Ph.D. Program in Oceanography and Global Change at the Canary Islands, Spain
The study of the relationship between fish, especially their early stages, and the oceanographic conditions is the main focus of fisheries oceanography. The traditional fisheries approach relied on statistics relating the spawning population and recruitment without taking into account the environmental and biological conditions of their habitat. The ecosystem approach to fisheries is opening new perspectives for the assessment of recruitment in fish populations. In this context, the knowledge of spawning sites and fish larvae drift is of paramount importance to fisheries management. In this sense, we have investigated during the last decades the interaction between the upwelling off Northwest Africa, filaments of upwelling, eddies shed by the Canary Islands, and the transport of fish larvae to the islands. A match between pelagic fish captured in the coastal upwelling off west Africa, fish larvae in filaments, and Canary fishermen catch were clearly observed for different species during different events and years. This process is of paramount importance for local fishermen as filaments reaching the islands or interacting with eddies promote an increase in small pelagic fish catch, giving rise to a biological connectivity of clear social importance.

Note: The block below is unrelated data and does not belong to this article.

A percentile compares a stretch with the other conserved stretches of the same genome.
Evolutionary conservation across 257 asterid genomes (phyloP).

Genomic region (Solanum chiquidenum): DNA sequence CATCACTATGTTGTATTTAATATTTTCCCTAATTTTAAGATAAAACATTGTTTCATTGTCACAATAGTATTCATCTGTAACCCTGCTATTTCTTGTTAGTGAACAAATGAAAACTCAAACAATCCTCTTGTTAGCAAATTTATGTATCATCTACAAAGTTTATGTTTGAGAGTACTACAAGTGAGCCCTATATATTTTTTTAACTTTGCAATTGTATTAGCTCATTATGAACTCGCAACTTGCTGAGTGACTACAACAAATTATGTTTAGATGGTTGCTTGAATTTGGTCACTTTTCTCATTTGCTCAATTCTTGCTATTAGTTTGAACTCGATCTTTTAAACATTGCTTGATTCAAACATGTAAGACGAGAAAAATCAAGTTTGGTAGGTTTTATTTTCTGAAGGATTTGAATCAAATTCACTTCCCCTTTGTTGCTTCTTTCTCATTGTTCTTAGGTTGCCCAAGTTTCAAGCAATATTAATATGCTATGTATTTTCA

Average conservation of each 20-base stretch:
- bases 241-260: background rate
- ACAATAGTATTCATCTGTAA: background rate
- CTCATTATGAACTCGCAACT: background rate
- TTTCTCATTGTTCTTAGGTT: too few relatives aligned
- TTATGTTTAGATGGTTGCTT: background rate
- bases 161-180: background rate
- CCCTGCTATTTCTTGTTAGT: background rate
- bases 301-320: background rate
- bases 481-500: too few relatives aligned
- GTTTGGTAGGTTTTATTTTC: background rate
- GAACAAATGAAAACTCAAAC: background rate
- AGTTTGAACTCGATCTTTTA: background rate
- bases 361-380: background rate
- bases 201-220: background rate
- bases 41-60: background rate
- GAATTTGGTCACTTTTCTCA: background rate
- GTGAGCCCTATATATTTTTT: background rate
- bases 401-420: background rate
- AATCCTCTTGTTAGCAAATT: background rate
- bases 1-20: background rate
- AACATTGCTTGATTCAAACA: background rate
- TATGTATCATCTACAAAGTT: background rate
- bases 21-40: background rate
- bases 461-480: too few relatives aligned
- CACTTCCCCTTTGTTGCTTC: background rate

Responsible person: Santiago Hernández-León (Professor - Catedrático)